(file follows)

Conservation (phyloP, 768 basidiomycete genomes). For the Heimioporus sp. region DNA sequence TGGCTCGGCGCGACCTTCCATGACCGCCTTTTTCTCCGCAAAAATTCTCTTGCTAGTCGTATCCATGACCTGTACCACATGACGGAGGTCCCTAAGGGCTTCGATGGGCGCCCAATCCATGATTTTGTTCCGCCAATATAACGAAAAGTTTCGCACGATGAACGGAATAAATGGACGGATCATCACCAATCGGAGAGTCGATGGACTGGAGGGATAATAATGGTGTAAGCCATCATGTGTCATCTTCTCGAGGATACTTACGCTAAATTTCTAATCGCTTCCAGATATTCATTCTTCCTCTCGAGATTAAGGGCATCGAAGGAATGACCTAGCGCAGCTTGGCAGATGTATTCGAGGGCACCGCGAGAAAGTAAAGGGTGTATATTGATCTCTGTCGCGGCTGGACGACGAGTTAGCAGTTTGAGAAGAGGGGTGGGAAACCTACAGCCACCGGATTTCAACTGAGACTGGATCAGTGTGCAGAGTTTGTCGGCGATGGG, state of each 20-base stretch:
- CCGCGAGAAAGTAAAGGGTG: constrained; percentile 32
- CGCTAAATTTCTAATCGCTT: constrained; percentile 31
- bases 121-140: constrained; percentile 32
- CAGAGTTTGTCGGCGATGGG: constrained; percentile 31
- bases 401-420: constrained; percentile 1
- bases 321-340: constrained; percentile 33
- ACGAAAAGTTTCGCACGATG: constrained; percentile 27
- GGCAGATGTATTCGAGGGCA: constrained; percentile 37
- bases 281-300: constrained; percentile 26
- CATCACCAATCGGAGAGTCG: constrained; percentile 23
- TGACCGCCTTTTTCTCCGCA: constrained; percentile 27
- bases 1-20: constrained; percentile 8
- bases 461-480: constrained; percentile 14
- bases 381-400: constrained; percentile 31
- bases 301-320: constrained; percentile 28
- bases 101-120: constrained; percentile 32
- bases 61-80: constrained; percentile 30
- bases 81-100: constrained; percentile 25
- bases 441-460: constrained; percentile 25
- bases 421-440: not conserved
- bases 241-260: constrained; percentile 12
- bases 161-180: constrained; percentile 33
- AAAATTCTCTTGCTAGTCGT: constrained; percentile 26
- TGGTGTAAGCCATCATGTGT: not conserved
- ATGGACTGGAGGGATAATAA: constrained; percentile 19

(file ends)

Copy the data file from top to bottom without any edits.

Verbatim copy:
Conservation (phyloP, 768 basidiomycete genomes). For the Heimioporus sp. region DNA sequence TGGCTCGGCGCGACCTTCCATGACCGCCTTTTTCTCCGCAAAAATTCTCTTGCTAGTCGTATCCATGACCTGTACCACATGACGGAGGTCCCTAAGGGCTTCGATGGGCGCCCAATCCATGATTTTGTTCCGCCAATATAACGAAAAGTTTCGCACGATGAACGGAATAAATGGACGGATCATCACCAATCGGAGAGTCGATGGACTGGAGGGATAATAATGGTGTAAGCCATCATGTGTCATCTTCTCGAGGATACTTACGCTAAATTTCTAATCGCTTCCAGATATTCATTCTTCCTCTCGAGATTAAGGGCATCGAAGGAATGACCTAGCGCAGCTTGGCAGATGTATTCGAGGGCACCGCGAGAAAGTAAAGGGTGTATATTGATCTCTGTCGCGGCTGGACGACGAGTTAGCAGTTTGAGAAGAGGGGTGGGAAACCTACAGCCACCGGATTTCAACTGAGACTGGATCAGTGTGCAGAGTTTGTCGGCGATGGG, state of each 20-base stretch:
- CCGCGAGAAAGTAAAGGGTG: constrained; percentile 32
- CGCTAAATTTCTAATCGCTT: constrained; percentile 31
- bases 121-140: constrained; percentile 32
- CAGAGTTTGTCGGCGATGGG: constrained; percentile 31
- bases 401-420: constrained; percentile 1
- bases 321-340: constrained; percentile 33
- ACGAAAAGTTTCGCACGATG: constrained; percentile 27
- GGCAGATGTATTCGAGGGCA: constrained; percentile 37
- bases 281-300: constrained; percentile 26
- CATCACCAATCGGAGAGTCG: constrained; percentile 23
- TGACCGCCTTTTTCTCCGCA: constrained; percentile 27
- bases 1-20: constrained; percentile 8
- bases 461-480: constrained; percentile 14
- bases 381-400: constrained; percentile 31
- bases 301-320: constrained; percentile 28
- bases 101-120: constrained; percentile 32
- bases 61-80: constrained; percentile 30
- bases 81-100: constrained; percentile 25
- bases 441-460: constrained; percentile 25
- bases 421-440: not conserved
- bases 241-260: constrained; percentile 12
- bases 161-180: constrained; percentile 33
- AAAATTCTCTTGCTAGTCGT: constrained; percentile 26
- TGGTGTAAGCCATCATGTGT: not conserved
- ATGGACTGGAGGGATAATAA: constrained; percentile 19